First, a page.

HIMSS2012: The Blue Man’s Group or yet another IHE Showcase?
Decisions, decisions: should I go to a vendor reception, or attend a show? Should I lose a couple more quarters in a slot machine, or attend an important lecture? Should I spend a few dollars at the casino with a chance to win a brand new car, or collect some more give-aways from vendors at their booths?There sure are plenty of distractions when a trade show is held in Vegas. One cannot get to the conference without passing through many slot machines surrounded by a lot of cigarette- and cigar- smoking gamblers. The good news is that, if you actually show up for a presentation, you automatically earn recognition for not being weak of heart and for being really motivated to be there.
One of the best parts of HIMSS is the so-called IHE connectivity showcases. It allows one to peek a little bit into the future and see how it could potentially work, assuming all vendors start to implement these profiles defined by IHE, which are based on open standards such as DICOM and HL7. It is almost a repeat of the connectathon in early January (see ….) where hundreds of engineers test their interconnectivity with each other in a test environment. However, this demonstration puts real use cases to the test and the vendors put their best efforts forward to demonstrate their systems in a real-world environment.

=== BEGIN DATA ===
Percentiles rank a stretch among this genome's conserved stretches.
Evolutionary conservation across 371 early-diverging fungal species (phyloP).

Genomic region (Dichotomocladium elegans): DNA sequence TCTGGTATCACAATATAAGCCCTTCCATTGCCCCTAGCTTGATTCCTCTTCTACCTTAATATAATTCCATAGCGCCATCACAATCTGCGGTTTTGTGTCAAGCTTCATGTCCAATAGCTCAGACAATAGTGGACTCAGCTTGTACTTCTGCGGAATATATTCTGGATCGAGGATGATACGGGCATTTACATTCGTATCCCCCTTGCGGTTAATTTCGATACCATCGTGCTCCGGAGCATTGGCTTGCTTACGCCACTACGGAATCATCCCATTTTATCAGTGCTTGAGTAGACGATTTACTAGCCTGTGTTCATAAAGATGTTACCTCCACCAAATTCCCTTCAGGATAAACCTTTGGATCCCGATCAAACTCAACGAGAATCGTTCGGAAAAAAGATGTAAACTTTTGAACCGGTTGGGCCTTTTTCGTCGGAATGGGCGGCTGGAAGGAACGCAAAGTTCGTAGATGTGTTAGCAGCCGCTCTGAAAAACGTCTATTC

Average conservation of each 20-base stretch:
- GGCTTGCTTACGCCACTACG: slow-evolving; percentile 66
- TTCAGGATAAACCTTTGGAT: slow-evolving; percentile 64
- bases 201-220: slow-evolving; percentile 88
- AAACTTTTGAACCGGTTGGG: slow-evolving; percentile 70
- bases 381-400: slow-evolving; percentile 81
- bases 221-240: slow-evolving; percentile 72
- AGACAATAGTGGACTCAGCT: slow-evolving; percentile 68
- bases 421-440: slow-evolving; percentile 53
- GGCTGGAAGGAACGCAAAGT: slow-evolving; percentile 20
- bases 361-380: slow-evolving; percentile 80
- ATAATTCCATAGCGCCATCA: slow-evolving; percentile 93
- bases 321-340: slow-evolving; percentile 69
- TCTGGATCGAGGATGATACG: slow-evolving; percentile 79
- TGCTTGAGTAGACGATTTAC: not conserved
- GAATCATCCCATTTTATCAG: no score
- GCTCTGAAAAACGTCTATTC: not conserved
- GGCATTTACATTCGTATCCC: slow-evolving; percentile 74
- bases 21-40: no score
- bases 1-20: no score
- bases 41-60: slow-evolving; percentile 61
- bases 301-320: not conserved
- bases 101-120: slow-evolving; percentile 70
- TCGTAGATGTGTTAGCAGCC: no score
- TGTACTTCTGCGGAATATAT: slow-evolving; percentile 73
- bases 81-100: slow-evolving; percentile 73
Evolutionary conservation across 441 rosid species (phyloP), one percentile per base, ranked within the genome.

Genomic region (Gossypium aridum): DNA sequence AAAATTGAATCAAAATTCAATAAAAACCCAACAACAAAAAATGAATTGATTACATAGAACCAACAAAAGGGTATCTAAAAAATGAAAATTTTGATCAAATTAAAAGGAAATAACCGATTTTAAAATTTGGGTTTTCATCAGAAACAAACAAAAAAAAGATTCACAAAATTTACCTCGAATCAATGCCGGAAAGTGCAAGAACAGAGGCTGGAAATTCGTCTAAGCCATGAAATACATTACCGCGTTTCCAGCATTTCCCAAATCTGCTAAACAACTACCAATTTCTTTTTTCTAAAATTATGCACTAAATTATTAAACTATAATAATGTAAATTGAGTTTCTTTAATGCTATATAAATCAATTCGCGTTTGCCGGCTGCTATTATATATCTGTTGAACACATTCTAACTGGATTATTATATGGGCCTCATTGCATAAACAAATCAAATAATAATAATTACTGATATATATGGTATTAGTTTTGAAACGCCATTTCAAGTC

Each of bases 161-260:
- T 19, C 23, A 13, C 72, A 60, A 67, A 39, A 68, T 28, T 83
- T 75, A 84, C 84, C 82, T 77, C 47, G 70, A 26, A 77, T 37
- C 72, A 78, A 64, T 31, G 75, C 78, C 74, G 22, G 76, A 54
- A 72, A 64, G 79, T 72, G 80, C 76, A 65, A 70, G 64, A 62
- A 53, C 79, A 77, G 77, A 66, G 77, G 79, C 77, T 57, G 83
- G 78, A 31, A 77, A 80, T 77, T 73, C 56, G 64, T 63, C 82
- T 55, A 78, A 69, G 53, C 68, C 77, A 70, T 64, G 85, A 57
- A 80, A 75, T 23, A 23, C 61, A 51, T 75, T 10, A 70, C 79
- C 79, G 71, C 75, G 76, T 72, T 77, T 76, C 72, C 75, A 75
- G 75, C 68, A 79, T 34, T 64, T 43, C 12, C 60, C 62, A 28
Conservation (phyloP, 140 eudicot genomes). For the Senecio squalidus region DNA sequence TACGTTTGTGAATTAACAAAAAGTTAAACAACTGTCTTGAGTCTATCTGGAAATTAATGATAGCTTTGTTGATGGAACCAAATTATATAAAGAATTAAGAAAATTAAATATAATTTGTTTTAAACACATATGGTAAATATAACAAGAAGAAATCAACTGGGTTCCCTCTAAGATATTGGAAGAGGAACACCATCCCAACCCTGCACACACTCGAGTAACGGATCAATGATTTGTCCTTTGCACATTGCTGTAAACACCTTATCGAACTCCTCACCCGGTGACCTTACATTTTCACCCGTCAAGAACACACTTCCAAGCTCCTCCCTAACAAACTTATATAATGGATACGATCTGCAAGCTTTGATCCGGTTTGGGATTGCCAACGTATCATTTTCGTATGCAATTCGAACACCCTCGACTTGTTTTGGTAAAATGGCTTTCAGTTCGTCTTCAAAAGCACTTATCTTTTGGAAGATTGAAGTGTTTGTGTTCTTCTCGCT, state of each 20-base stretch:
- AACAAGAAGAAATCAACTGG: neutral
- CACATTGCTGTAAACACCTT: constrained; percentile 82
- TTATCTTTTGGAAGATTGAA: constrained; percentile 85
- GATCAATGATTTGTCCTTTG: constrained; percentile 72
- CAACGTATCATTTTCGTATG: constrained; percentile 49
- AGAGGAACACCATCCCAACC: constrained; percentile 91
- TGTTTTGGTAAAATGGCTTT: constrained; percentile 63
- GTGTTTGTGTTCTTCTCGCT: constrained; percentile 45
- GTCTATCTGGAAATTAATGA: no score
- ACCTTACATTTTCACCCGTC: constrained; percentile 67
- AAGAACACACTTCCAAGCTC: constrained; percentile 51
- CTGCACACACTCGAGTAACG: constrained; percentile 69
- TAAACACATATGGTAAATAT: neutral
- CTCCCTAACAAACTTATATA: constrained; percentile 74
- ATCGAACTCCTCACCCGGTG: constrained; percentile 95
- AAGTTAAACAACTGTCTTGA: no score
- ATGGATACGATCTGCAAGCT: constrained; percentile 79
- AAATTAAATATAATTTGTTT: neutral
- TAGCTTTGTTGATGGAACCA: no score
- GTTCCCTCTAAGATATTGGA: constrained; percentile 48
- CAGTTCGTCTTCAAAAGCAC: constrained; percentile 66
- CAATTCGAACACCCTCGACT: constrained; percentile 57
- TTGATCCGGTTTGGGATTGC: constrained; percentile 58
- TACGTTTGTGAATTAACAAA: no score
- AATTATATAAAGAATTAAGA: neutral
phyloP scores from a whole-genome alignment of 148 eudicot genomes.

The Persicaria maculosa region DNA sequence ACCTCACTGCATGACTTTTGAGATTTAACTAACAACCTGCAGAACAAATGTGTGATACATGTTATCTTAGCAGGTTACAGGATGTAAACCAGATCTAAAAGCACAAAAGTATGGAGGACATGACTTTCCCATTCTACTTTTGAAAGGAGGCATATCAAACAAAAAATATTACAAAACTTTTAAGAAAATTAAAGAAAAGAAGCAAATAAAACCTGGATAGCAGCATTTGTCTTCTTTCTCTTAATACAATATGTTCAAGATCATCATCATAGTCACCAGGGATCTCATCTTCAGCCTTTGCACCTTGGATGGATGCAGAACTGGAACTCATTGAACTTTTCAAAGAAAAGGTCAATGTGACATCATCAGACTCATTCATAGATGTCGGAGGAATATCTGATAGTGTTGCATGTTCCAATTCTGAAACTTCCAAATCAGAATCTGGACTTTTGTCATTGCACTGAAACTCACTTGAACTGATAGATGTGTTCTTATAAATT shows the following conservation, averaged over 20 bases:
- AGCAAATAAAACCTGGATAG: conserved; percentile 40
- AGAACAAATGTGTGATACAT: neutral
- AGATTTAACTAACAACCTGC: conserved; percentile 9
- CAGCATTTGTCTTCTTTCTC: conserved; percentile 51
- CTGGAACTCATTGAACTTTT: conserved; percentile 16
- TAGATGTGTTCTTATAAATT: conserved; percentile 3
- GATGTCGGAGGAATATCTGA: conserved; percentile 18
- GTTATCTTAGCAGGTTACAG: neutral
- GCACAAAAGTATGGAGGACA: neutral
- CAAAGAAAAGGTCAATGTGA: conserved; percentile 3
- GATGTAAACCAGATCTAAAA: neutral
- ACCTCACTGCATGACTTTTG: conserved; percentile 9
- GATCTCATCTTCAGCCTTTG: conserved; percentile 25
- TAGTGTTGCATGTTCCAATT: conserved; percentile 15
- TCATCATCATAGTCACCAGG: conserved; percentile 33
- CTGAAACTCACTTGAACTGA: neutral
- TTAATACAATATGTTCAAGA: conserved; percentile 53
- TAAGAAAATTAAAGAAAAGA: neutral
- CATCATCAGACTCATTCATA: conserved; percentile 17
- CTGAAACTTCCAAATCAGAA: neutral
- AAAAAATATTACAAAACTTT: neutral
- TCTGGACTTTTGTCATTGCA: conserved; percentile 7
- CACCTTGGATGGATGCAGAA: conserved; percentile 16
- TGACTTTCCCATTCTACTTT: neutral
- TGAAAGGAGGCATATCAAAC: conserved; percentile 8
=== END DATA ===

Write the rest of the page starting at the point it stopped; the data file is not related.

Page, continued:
One of my favorite use cases is the Transitions of Care Demonstration. Its core is a traditional scheduled workflow profile for radiology whereby an order is placed, exam is conducted and a report is generated, but then the demonstration is extended to before and after this event to show how many organizations can hand off the information in a standard manner. It spans three domains, the Patient Care Coordination, Patient Care Device and Radiology Domain, which are tied together with the transactions defined by the infrastructure domain. In the first step a patient is referred to an emergency department by a primary care physician. An HL7 version 3 CDA document, which is the standard “referral summary,” is exchanged with the hospital using a registry and patient information exchange server, typically implemented as a regional Healthcare Information Exchange (HIE). At the emergency department, the patient care device profiles are used to exchange several measurements such as vitals, which are automatically captured from the electronic devices and interfaced with the EMR to update the information. An X-ray is ordered and, following the traditional radiology scheduled workflow profile, the results and images are exchanged.
After this episode, it gets even more interesting as our virtual patient is put on an infusion pump, and is continuously monitored. A simulated alarm causes the physician to adjust the patient’s medication. Again, the alarms are exchanged using the defined profiles so that in this case this information is exchanged between and through five different vendors. After the patient condition is stabilized, he is discharged and a summary report is exchanged with his cardiologist for follow up.
demo of patient care device interopratbility at IHE show case
This demonstration seems simple, but it included interactions between 13 different vendors, and it all worked seamlessly, which is a major accomplishment. In practice, institutions barely get three or at most four systems to work together.
If you were at HIMSS, I surely hope you were able to make it to the connectathon and catch a glimpse of what hopefully is a not too distant future. It really is amazing to see what can be achieved by systems working together seamlessly as a result of open standards.